Like the majority of rural old-time and bluegrass musicians, Whit Sizemore was born with musical bloodlines. In 1940, a banner year of potatoes enabled him to start playing music. When Whit was six years old his father, Robert, traded four bushels of spuds for a fiddle—a fiddle that lacked a bridge, strings, and bow. Doctor Whitfield Painter (Doc) Davis of Galax, for whom Whit had been named, was treating the boy’s grandmother at the home and noticed the fiddle. The next time Doc came around, he brought everything needed to make it playable. Doc Davis was a musician himself and was one of the principal leaders in starting the Old Fiddlers’ Convention in Galax during 1935.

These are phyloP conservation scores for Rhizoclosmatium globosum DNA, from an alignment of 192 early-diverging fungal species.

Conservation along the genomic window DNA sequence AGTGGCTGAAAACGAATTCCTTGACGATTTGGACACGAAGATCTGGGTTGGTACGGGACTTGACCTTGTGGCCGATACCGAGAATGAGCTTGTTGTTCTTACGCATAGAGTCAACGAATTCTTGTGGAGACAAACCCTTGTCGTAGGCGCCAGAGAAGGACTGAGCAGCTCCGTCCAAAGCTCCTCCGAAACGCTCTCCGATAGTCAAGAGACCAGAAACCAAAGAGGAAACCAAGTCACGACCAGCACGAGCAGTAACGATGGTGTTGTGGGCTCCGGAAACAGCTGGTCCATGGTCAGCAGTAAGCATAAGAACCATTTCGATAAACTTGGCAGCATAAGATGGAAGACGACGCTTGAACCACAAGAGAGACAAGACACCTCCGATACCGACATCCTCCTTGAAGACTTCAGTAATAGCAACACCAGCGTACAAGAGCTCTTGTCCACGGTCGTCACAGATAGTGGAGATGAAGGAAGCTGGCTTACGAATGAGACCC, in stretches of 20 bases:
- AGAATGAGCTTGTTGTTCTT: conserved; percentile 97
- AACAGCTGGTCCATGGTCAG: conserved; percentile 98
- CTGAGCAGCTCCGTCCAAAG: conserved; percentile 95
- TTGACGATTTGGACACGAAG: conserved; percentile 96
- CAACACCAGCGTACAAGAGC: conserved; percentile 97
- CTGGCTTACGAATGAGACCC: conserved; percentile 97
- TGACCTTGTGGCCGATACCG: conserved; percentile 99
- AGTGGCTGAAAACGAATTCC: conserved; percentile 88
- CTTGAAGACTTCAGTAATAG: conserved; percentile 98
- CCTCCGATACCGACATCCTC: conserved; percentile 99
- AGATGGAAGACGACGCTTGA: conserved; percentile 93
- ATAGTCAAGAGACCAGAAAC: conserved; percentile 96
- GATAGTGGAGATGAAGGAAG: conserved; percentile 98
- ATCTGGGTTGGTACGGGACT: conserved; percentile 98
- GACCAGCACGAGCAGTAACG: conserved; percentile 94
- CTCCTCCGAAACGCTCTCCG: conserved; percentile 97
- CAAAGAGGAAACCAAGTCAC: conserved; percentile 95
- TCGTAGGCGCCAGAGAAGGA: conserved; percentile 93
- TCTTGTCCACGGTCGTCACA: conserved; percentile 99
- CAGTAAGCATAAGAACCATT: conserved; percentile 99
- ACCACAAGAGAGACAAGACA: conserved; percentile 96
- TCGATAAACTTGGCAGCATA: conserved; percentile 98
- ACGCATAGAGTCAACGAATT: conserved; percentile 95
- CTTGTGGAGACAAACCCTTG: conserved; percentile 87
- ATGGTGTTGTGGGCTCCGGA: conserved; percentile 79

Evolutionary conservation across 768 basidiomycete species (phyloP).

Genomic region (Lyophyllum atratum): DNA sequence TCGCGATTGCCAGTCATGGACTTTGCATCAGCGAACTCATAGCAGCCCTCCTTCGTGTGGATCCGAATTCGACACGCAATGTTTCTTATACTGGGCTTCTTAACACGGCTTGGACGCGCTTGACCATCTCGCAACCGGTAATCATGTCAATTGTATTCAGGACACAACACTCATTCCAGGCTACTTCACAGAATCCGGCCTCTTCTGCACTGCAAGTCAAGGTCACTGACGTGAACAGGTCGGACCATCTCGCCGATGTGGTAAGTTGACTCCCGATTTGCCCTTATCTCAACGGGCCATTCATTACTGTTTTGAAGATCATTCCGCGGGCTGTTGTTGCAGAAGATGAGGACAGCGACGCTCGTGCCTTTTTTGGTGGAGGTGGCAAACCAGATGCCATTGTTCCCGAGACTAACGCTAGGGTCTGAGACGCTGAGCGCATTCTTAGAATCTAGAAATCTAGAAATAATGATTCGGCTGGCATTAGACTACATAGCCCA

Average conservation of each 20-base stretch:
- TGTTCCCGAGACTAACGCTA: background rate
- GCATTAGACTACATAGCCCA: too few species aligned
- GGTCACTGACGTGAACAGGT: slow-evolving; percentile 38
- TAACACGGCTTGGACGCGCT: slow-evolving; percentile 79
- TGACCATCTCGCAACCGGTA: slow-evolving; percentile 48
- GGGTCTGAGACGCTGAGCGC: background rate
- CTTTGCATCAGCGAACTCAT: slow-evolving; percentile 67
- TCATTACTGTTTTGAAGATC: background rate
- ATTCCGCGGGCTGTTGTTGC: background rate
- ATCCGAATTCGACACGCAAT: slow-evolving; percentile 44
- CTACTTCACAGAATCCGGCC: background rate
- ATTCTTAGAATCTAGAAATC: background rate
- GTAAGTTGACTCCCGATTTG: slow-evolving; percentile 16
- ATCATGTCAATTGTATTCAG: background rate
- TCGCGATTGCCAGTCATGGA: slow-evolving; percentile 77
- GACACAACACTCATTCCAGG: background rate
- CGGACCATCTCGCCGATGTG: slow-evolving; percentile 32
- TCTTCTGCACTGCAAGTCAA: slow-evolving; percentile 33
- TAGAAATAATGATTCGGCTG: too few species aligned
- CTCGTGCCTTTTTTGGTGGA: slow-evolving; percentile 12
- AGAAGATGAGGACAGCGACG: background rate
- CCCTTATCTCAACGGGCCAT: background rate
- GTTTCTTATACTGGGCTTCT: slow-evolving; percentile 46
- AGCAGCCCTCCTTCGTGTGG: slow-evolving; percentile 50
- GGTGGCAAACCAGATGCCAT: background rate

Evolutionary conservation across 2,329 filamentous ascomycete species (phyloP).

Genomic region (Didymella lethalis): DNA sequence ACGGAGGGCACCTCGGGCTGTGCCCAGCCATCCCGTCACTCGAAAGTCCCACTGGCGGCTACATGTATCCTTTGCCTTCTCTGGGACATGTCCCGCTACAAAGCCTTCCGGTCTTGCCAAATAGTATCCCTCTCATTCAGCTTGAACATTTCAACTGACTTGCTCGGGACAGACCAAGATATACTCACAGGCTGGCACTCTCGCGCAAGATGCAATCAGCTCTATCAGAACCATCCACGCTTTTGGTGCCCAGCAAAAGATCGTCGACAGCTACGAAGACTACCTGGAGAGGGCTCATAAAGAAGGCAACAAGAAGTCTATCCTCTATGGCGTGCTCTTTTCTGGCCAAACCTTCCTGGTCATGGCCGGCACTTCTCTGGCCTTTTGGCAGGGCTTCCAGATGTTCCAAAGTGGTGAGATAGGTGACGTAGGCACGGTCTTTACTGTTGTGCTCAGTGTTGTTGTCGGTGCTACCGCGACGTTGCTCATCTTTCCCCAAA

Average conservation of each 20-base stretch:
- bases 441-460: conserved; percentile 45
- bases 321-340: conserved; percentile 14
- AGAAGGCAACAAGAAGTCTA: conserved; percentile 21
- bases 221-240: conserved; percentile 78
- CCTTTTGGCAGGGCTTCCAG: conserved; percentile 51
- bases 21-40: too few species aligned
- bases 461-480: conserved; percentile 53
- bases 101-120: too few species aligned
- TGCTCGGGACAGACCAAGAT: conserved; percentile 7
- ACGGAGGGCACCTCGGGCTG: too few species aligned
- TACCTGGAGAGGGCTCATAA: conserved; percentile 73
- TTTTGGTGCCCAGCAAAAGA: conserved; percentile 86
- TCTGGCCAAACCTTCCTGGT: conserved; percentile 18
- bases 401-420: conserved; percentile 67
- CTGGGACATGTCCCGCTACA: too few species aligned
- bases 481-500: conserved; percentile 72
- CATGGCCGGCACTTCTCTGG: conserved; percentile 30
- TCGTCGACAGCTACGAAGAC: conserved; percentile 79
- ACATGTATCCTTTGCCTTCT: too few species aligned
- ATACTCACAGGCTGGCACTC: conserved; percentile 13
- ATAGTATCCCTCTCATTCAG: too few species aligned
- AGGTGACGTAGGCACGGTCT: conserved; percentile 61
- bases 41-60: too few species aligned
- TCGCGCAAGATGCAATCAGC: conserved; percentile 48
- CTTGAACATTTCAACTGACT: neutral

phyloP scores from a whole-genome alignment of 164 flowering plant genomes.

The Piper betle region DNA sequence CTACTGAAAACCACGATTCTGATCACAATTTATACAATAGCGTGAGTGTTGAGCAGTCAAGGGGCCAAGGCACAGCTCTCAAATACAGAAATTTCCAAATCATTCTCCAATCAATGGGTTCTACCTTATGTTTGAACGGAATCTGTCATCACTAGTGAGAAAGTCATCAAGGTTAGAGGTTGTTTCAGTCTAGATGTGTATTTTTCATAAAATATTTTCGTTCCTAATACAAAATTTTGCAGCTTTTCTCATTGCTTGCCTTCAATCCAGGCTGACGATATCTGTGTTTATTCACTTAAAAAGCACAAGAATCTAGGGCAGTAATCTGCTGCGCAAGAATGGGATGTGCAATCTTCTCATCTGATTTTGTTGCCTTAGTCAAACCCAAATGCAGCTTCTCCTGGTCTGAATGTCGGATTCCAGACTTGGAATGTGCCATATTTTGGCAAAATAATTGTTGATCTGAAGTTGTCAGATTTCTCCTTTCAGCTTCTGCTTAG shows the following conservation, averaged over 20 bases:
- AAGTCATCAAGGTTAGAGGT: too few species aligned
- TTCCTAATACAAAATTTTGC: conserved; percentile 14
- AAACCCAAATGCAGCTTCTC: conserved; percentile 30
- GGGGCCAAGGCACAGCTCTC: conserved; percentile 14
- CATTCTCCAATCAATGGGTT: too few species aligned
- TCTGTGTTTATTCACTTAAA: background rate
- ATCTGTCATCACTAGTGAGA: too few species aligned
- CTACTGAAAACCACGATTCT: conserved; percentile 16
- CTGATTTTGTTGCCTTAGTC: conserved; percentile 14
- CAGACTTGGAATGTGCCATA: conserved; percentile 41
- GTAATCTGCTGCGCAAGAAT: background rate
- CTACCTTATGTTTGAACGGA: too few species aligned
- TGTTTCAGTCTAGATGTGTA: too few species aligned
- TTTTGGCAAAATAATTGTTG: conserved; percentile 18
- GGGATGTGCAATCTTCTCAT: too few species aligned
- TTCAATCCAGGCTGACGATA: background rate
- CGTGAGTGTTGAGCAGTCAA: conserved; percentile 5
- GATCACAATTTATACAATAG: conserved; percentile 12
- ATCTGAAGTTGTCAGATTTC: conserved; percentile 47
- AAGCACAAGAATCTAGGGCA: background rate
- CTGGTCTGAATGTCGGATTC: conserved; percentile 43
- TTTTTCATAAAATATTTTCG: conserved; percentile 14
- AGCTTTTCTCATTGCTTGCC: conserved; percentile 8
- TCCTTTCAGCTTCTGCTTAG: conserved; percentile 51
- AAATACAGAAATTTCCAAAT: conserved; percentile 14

The first tunes Whit learned to play were the old Baptist hymns his grandmother sang and hummed for him. Songs like “How Firm a Foundation,” “In the Sweet By and By,” and “Amazing Grace” remain some of his favorites today. Whit often heard string music at family gatherings. “My uncle Gordon Shinault was a good fiddler and thumb cock banjo player. Several of the tunes I play I learned from him,” Whit says. Other family musical influences included Galen and David Shinault, and Jimmy Hawks and Roscoe Parish were community musicians who sometimes played at the gatherings. He also heard recorded music. Whit’s father Robert purchased the family one of the community’s first phonographs, an Edison cylinder machine. Later he bought a wind up Victrola that played the newer 78 rpms. Among young Whit’s favorites were the recordings of the Skillet Lickers, G. B. Grayson and Henry Whitter, and Ernest (Pop) Stoneman with Kahle Brewer on fiddle. . . .